'Mostly wine...' Steps star Claire Richards reveals her tour rider

Claire Richards has told fans what she has stocked in her backstage tour rider credit:Bang Showbiz
Claire Richards has told fans what she has stocked in her backstage tour rider credit:Bang Showbiz

Claire Richards’ backstage rider is “mostly wine”.

The 46-year-old singer - who has been a member of pop group Steps since its formation in 1997 alongside Faye Tozer, Ian ‘H’ Watkins, Lisa Scott-Lee and Lee Latchford-Evans - will be heading out on the road of the UK in October and November for her ‘Everybody Dance’ tour.

Claire has lifted the lid on what she and the rest of Steps have waiting for them backstage, and there is always plenty of alcohol on offer.

In an appearance on the ‘Table Manners’ podcast - which is hosted by musician Jessie Ware and her mother Lennie - she said: "Well, it's mostly wine. There’s normally... it’s two bottles of prosecco, a couple of bottles of rose and white, we don’t have any red, and then it used to be a bottle of gin and some tonics for ‘H’ but now he has tequila.”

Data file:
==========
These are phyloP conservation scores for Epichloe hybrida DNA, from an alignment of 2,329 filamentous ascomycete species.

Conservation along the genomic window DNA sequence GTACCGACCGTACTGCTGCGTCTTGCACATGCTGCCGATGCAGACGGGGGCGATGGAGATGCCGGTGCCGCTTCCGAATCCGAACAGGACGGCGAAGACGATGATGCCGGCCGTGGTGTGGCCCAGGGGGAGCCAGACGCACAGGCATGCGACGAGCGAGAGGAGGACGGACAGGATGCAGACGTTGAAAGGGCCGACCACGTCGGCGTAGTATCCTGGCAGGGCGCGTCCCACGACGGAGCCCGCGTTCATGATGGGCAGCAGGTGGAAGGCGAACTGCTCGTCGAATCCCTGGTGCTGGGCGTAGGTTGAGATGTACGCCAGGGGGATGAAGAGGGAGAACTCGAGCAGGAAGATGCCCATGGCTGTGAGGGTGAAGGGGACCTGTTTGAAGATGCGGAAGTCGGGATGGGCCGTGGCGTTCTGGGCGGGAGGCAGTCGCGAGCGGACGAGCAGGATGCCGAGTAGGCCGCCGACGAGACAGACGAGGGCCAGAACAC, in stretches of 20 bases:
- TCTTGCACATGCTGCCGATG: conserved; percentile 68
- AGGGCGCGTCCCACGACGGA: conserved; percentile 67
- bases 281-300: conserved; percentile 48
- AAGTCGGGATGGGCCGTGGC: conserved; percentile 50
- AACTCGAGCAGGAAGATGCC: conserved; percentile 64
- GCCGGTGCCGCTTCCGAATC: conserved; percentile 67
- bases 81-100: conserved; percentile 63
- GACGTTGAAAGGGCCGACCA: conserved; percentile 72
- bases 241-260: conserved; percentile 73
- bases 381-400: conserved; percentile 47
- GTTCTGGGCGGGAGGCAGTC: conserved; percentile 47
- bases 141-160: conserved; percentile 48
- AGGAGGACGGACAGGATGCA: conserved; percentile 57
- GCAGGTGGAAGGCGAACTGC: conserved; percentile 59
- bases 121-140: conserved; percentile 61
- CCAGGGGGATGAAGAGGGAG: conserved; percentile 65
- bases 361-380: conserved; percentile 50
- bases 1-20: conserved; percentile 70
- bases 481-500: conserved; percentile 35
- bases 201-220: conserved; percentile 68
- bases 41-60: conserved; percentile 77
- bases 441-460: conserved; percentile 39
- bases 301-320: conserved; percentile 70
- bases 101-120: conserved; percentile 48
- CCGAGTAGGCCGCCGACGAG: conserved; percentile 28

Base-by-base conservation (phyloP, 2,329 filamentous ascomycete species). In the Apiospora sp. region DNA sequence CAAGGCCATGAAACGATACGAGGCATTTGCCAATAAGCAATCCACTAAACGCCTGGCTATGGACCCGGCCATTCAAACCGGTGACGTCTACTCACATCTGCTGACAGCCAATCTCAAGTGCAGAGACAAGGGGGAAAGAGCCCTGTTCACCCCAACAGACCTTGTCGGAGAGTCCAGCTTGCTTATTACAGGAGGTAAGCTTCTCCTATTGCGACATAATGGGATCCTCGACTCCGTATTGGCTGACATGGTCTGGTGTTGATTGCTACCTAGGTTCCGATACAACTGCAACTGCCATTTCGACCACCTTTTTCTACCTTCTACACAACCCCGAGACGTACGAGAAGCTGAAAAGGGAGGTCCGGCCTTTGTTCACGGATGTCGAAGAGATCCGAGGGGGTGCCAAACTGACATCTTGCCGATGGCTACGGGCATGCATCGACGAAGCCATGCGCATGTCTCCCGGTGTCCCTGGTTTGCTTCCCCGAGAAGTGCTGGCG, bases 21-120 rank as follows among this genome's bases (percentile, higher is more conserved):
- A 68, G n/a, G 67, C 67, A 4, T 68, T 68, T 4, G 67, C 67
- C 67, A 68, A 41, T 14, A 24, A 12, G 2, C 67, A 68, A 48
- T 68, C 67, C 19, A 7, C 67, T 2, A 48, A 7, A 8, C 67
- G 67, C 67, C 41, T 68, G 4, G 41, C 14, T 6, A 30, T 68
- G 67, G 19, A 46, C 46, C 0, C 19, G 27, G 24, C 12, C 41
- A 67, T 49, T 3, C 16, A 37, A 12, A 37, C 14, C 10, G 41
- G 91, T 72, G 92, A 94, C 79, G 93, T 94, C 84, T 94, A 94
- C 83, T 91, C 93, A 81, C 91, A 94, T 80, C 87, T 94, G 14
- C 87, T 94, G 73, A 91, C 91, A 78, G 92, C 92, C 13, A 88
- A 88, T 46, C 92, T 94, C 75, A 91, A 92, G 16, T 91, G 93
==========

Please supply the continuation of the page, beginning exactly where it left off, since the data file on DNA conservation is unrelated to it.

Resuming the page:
Looking ahead to her solo tour, the ‘Better Best Forgotten’ singer described the show as a “big old glitzy dance show” that will get her fans on their feet.

She said: “All hits from the ‘70s up until now of disco and dance.

“I mean, and it was just going to be a big old show, there's dancers, I think they're going to have, kind of, other performers and stuff as well and then I'm- I'm the singer. I'm the hired singer, which I'm really looking forward to, because it's like, doing all the things I love without having to worry about all the other stuff.”

Claire also opened up on why Steps split in 2001, with her blaming “burn out”, “frictions” between the five members and an unrelenting work schedule which took its toll on everyone.

She explained: “I think ultimately, it's probably just burn out, you know, there were frictions and there were just kind of things that I suppose happened that became massive, because we were so compressed all the time.

“When you were in a band back in the ‘90s, it was just work, work, work, work, work. There was no respite from it at all, I think the most time we ever got off was maybe two weeks of Christmas and that would have been it.

“The rest of the time someone's sitting in an office in a record company doing the schedule, and not thinking about the human beings at the other end of it."